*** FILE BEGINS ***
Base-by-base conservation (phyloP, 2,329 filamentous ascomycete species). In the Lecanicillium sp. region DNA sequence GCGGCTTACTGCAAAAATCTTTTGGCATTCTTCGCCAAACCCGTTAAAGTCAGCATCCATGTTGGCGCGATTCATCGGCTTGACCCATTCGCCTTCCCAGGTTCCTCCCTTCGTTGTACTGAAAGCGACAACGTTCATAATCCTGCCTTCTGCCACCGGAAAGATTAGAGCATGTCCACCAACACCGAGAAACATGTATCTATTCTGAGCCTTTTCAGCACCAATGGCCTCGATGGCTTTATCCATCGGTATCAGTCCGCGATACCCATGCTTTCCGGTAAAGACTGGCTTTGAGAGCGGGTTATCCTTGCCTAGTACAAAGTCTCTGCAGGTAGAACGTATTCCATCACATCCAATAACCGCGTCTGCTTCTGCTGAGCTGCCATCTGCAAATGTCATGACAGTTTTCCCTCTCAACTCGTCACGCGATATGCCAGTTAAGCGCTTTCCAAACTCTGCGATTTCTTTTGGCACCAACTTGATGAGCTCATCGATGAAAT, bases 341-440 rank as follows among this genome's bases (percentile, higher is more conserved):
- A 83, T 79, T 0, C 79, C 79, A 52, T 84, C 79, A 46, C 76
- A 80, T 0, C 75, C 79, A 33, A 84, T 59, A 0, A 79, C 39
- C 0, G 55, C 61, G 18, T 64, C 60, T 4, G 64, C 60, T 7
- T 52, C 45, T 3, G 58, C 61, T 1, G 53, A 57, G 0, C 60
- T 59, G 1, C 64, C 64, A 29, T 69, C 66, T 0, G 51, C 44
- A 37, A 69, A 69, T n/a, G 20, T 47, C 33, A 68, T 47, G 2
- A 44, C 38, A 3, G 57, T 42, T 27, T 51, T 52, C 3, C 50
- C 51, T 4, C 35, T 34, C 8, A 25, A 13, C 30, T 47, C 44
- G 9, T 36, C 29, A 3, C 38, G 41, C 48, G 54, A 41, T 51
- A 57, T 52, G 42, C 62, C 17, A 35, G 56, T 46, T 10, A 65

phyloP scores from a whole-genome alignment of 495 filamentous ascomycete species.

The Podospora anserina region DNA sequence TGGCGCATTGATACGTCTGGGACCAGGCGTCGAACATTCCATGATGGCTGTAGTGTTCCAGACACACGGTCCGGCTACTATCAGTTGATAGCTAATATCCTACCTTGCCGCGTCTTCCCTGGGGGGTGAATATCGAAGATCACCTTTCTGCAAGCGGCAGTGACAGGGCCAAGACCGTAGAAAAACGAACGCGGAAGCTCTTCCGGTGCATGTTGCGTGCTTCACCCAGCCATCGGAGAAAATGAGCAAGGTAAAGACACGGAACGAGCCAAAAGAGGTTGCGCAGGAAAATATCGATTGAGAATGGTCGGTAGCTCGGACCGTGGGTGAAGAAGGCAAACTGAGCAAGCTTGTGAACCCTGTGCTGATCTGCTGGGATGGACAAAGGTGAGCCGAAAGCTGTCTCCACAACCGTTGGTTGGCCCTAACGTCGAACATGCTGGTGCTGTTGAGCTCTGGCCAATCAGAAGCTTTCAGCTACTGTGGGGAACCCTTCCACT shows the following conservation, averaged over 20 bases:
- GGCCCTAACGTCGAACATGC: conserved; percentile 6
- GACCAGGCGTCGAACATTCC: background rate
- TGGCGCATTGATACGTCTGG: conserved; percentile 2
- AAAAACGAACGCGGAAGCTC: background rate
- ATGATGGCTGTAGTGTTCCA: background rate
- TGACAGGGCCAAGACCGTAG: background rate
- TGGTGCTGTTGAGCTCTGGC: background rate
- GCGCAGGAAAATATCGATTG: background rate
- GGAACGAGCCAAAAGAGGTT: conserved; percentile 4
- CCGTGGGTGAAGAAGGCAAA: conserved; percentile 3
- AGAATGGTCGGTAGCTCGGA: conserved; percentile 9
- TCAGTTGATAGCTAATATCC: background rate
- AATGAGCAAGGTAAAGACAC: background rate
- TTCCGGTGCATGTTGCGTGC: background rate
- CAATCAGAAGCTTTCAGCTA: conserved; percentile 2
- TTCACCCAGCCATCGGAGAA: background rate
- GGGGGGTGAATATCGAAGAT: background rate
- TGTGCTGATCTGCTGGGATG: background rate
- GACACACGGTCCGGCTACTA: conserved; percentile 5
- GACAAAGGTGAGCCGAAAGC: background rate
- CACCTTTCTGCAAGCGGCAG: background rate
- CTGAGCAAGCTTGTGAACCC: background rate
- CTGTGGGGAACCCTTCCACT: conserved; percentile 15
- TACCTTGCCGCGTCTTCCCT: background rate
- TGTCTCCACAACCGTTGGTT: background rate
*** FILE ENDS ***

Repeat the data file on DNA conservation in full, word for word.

Base-by-base conservation (phyloP, 2,329 filamentous ascomycete species). In the Lecanicillium sp. region DNA sequence GCGGCTTACTGCAAAAATCTTTTGGCATTCTTCGCCAAACCCGTTAAAGTCAGCATCCATGTTGGCGCGATTCATCGGCTTGACCCATTCGCCTTCCCAGGTTCCTCCCTTCGTTGTACTGAAAGCGACAACGTTCATAATCCTGCCTTCTGCCACCGGAAAGATTAGAGCATGTCCACCAACACCGAGAAACATGTATCTATTCTGAGCCTTTTCAGCACCAATGGCCTCGATGGCTTTATCCATCGGTATCAGTCCGCGATACCCATGCTTTCCGGTAAAGACTGGCTTTGAGAGCGGGTTATCCTTGCCTAGTACAAAGTCTCTGCAGGTAGAACGTATTCCATCACATCCAATAACCGCGTCTGCTTCTGCTGAGCTGCCATCTGCAAATGTCATGACAGTTTTCCCTCTCAACTCGTCACGCGATATGCCAGTTAAGCGCTTTCCAAACTCTGCGATTTCTTTTGGCACCAACTTGATGAGCTCATCGATGAAAT, bases 341-440 rank as follows among this genome's bases (percentile, higher is more conserved):
- A 83, T 79, T 0, C 79, C 79, A 52, T 84, C 79, A 46, C 76
- A 80, T 0, C 75, C 79, A 33, A 84, T 59, A 0, A 79, C 39
- C 0, G 55, C 61, G 18, T 64, C 60, T 4, G 64, C 60, T 7
- T 52, C 45, T 3, G 58, C 61, T 1, G 53, A 57, G 0, C 60
- T 59, G 1, C 64, C 64, A 29, T 69, C 66, T 0, G 51, C 44
- A 37, A 69, A 69, T n/a, G 20, T 47, C 33, A 68, T 47, G 2
- A 44, C 38, A 3, G 57, T 42, T 27, T 51, T 52, C 3, C 50
- C 51, T 4, C 35, T 34, C 8, A 25, A 13, C 30, T 47, C 44
- G 9, T 36, C 29, A 3, C 38, G 41, C 48, G 54, A 41, T 51
- A 57, T 52, G 42, C 62, C 17, A 35, G 56, T 46, T 10, A 65

phyloP scores from a whole-genome alignment of 495 filamentous ascomycete species.

The Podospora anserina region DNA sequence TGGCGCATTGATACGTCTGGGACCAGGCGTCGAACATTCCATGATGGCTGTAGTGTTCCAGACACACGGTCCGGCTACTATCAGTTGATAGCTAATATCCTACCTTGCCGCGTCTTCCCTGGGGGGTGAATATCGAAGATCACCTTTCTGCAAGCGGCAGTGACAGGGCCAAGACCGTAGAAAAACGAACGCGGAAGCTCTTCCGGTGCATGTTGCGTGCTTCACCCAGCCATCGGAGAAAATGAGCAAGGTAAAGACACGGAACGAGCCAAAAGAGGTTGCGCAGGAAAATATCGATTGAGAATGGTCGGTAGCTCGGACCGTGGGTGAAGAAGGCAAACTGAGCAAGCTTGTGAACCCTGTGCTGATCTGCTGGGATGGACAAAGGTGAGCCGAAAGCTGTCTCCACAACCGTTGGTTGGCCCTAACGTCGAACATGCTGGTGCTGTTGAGCTCTGGCCAATCAGAAGCTTTCAGCTACTGTGGGGAACCCTTCCACT shows the following conservation, averaged over 20 bases:
- GGCCCTAACGTCGAACATGC: conserved; percentile 6
- GACCAGGCGTCGAACATTCC: background rate
- TGGCGCATTGATACGTCTGG: conserved; percentile 2
- AAAAACGAACGCGGAAGCTC: background rate
- ATGATGGCTGTAGTGTTCCA: background rate
- TGACAGGGCCAAGACCGTAG: background rate
- TGGTGCTGTTGAGCTCTGGC: background rate
- GCGCAGGAAAATATCGATTG: background rate
- GGAACGAGCCAAAAGAGGTT: conserved; percentile 4
- CCGTGGGTGAAGAAGGCAAA: conserved; percentile 3
- AGAATGGTCGGTAGCTCGGA: conserved; percentile 9
- TCAGTTGATAGCTAATATCC: background rate
- AATGAGCAAGGTAAAGACAC: background rate
- TTCCGGTGCATGTTGCGTGC: background rate
- CAATCAGAAGCTTTCAGCTA: conserved; percentile 2
- TTCACCCAGCCATCGGAGAA: background rate
- GGGGGGTGAATATCGAAGAT: background rate
- TGTGCTGATCTGCTGGGATG: background rate
- GACACACGGTCCGGCTACTA: conserved; percentile 5
- GACAAAGGTGAGCCGAAAGC: background rate
- CACCTTTCTGCAAGCGGCAG: background rate
- CTGAGCAAGCTTGTGAACCC: background rate
- CTGTGGGGAACCCTTCCACT: conserved; percentile 15
- TACCTTGCCGCGTCTTCCCT: background rate
- TGTCTCCACAACCGTTGGTT: background rate